"Don’t scratch" is probably one of the best—and worst—pieces of advice an eczema patient can receive. The skin condition, which is caused by an abnormal immune reaction that results in dry, red, cracked patches of skin, is only made worse by itching. Your nails damage the skin barrier, which then ramps up inflammatory molecules that exacerbate the itch, explains Jonathan Silverberg, MD, PhD, assistant professor of dermatology at Northwestern Feinberg School of Medicine in Chicago. What’s more, chronic scratching may make you more susceptible to infections, since it's easier for bacteria to invade the cracked skin.
But here’s the rub: itching an eczema rash feels good. "Scratching induces a short term pain response that suppresses the itch," says Dr. Silberberg. "Patients feel the short-term gain, but don’t realize how it actually harms skin." Your best way to dampen down the itch is to see your doctor for treatments, prescription or over-the-counter, that address the underlying problem that causes the itch. Although it may not be possible to stop itching once and for all, here are eight strategies that may help you keep your hands off.
Jeffrey S. Fromowitz, MD, a dermatologist in Boca Raton, Florida recommends holding an ice cube or cool compress on the itchy area. "The cold stimulus interrupts the body’s feeling of itchiness and can help break the itch-scratch cycle," he says.
Break your routine
One way to control the itch is by using a psychological tool called "habit reversal." As a 2011 study of itch management strategies for atopic dermatitis (the most common form of eczema, which occurs in allergy-prone people) points out, scratching can become a conditioned response—one you might not even be aware you’re doing. With habit reversal, you recognize the habit, think about times you’re most likely to scratch, then consciously do something different when the itch arises. For example, if you notice that you often scratch while you watch TV, have something to keep your hands busy during that time, such as using a stress-relief ball, an adult coloring book, or fidget spinner, or simply clenching your fists.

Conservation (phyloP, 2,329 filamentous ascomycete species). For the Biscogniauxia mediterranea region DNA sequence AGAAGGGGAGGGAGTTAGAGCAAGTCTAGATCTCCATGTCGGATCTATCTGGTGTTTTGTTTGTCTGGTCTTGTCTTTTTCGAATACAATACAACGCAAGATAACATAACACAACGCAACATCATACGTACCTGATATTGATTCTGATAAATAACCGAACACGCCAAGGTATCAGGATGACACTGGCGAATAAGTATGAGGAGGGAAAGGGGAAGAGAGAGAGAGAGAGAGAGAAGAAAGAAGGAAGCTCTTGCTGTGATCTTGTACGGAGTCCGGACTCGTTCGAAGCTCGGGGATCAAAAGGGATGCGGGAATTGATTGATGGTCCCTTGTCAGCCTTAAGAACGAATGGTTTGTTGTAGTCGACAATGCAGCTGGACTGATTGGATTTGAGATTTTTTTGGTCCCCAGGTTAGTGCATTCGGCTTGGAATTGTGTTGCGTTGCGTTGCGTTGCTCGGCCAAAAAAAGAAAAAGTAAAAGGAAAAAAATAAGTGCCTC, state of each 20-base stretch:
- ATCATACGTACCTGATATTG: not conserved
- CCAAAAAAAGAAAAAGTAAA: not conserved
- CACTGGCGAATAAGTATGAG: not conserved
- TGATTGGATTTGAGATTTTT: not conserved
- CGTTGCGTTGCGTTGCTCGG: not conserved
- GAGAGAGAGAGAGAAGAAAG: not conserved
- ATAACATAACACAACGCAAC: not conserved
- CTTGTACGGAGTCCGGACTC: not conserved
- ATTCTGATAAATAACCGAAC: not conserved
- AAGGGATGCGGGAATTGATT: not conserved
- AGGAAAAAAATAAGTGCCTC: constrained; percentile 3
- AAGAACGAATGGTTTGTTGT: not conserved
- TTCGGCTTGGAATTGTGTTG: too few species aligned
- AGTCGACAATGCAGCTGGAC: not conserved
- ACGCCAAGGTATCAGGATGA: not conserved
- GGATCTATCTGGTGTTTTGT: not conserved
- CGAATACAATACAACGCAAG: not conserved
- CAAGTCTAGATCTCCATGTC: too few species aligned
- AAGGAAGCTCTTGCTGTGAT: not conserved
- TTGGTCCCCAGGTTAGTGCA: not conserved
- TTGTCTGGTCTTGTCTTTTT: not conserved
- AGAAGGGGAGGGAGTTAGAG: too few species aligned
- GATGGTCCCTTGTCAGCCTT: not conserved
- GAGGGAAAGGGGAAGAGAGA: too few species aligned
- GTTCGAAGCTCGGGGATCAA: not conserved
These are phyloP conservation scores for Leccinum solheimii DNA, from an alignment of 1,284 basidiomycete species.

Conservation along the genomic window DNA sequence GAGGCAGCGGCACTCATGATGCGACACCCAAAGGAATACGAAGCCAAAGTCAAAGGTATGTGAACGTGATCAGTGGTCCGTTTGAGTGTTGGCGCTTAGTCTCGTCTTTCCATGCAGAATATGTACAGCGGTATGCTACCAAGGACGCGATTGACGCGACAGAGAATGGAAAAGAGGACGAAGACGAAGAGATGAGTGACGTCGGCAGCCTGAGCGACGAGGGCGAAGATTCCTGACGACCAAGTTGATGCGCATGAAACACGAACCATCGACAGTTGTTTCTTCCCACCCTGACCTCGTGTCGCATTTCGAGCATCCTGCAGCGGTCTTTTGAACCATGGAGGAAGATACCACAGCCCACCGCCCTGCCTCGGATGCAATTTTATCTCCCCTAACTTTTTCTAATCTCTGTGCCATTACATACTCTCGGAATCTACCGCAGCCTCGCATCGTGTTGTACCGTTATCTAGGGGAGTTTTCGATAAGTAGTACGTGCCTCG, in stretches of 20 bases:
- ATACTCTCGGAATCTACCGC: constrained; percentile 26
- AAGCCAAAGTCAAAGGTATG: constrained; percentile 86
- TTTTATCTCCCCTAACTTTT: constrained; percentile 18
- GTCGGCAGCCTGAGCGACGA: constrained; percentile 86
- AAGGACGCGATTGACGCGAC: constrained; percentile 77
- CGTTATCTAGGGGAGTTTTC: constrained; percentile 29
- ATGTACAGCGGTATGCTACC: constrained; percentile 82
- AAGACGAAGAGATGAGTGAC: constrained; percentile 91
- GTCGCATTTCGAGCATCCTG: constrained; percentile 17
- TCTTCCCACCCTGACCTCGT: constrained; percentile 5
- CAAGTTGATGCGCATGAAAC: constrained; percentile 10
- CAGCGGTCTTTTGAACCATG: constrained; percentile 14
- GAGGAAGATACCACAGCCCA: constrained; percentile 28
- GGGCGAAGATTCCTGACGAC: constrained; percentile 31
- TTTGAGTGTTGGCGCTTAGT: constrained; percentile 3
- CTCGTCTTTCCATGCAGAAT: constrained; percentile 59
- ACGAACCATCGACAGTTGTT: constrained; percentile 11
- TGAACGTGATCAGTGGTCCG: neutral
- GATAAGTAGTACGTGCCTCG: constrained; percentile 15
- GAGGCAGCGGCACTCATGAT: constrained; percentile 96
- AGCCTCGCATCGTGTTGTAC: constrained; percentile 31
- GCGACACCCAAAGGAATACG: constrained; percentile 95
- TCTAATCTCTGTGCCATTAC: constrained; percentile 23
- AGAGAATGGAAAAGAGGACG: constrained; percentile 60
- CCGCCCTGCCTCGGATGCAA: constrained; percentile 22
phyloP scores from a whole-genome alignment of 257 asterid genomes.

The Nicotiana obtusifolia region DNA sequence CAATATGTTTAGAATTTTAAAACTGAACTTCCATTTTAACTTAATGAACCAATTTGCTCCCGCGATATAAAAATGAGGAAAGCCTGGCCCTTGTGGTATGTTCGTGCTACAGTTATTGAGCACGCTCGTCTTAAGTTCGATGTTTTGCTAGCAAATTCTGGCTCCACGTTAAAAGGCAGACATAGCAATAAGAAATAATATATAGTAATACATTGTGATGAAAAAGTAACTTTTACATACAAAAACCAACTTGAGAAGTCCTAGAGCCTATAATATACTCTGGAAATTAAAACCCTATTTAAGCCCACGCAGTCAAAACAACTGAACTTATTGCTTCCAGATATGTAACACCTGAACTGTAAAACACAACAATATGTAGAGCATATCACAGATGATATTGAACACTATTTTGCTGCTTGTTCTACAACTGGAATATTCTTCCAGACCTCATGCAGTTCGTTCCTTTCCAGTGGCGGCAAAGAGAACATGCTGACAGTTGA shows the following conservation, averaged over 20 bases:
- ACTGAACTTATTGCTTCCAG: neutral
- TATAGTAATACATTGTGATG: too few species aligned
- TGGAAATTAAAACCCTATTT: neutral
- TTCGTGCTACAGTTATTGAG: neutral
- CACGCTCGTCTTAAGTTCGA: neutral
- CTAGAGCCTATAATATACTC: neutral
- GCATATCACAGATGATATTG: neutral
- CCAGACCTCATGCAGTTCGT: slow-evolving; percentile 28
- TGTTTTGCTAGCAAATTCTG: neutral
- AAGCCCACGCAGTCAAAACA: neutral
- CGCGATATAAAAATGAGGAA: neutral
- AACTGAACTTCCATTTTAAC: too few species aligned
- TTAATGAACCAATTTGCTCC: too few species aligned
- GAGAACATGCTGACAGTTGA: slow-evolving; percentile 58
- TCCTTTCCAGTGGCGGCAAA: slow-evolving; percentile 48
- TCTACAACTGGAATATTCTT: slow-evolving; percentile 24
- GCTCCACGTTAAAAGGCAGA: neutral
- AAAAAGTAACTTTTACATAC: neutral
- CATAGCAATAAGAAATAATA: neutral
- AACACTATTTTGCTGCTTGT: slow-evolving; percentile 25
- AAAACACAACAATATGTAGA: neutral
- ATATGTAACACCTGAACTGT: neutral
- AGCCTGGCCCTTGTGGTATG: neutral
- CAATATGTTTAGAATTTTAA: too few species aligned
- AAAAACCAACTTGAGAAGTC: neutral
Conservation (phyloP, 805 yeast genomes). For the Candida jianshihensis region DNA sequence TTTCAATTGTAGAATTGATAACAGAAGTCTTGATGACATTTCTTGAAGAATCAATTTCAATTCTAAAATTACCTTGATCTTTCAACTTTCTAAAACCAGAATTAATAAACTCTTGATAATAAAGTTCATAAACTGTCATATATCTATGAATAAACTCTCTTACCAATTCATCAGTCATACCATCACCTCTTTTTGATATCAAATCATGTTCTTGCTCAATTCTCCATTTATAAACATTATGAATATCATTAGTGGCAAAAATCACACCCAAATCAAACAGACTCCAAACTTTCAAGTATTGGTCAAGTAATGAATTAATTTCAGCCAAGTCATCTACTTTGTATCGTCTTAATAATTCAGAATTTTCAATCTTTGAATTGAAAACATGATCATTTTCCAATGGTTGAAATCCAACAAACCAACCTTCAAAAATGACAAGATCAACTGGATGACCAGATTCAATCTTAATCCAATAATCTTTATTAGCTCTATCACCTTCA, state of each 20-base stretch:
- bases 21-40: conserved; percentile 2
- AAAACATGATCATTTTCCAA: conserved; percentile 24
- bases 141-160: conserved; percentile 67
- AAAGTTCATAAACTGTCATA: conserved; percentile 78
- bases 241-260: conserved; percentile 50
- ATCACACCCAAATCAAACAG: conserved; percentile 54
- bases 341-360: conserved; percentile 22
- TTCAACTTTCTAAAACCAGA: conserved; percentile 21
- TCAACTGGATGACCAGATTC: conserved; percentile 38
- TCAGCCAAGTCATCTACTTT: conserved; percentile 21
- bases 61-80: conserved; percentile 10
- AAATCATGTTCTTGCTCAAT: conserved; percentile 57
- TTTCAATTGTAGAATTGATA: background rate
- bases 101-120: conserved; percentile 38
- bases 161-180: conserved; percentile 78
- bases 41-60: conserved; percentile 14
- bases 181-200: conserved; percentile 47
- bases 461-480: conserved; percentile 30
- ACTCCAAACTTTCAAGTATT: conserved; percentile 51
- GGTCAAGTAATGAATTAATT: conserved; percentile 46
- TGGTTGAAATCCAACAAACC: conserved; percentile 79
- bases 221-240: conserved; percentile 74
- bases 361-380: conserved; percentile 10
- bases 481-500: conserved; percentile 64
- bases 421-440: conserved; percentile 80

Know your triggers
While an underlying genetic issue is the likely culprit in causing atopic dermatitis, certain things in the environment can make symptoms worse. Not everyone has the same eczema triggers, but a few common ones include heat or cold, certain fabrics like wool, allergens like dust or pet dander, and scented skincare products or detergents. Dr. Silverberg notes that it's important to recognize these factors so you can avoid them—or in instances where you can’t, then preemptively treat them.
Take a deep breathStress and anxiety are eczema triggers for many people. "Higher levels of inflammatory chemicals such as the stress hormone cortisol worsen inflammation, which makes eczema more severe," explains Dr. Fromowitz. Knowing that certain situations tend to leave you feeling especially fried and frenzied (and brainstorming a keep-calm plan for such times) can help keep the condition under control. A few tried-and-true strategies: meditation, yoga, getting plenty of sleep, and exercise.
Turn down the shower temperature
Hot water might feel good in the moment, but it can ultimately worsen eczema by releasing itch-inducing compounds, says Dr. Fromowitz. Instead, use lukewarm water, which is less likely to exacerbate sensitive skin. And while you’re in there, stick to a mild, unscented soap (perfumed products can irritate). After you towel off, apply a liberal amount of moisturizer to hydrate and repair the skin's barrier.
Moisturize before bed
The repetitive act of slathering on a nice lotion before bed can be soothing for your skin—and mind, says Dr. Silverberg. Also, realize that you may not be able to stop the itch in its entirety, and therefore try not to be frustrated if the sensation to scratch is distracting when you’re trying to doze off. "That frustration can aggravate the itch and make it even harder to fall asleep," he says.
Get that mani
Although some people with eczema wear gloves to prevent themselves from scratching, Dr. Silverberg points out that they might have the reverse effect, since they can make hands sweaty—and sweat can make skin feel itchier. A better option than gloves if you’re a mindless scratcher: keep nails as short and smooth as possible. "If you do scratch, you won’t create quite as much damage," Dr. Silverberg says.
Think about light therapy
Still struggling with persistent itch? You may want to consider light therapy (also called phototherapy), which uses ultraviolet light to penetrate the outer layers of skin to tamp down inflammatory cells, and thus, itching.
"It’s incredibly safe, but the downside is that it’s time-consuming," says Emma Guttman-Yassky, MD, PhD, Vice Chair, Department of Dermatology at the Icahn School of Medicine at Mount Sinai in New York. "Patients have to go two to three times per week for several months, and you start to see results after four weeks."
For patients who have difficult-to-treat eczema, Dr. Guttman-Yassky recommends phototherapy as part of a combination treatment plan alongside moisturizers and topical steroids in order to clear up the condition and hopefully ease itch.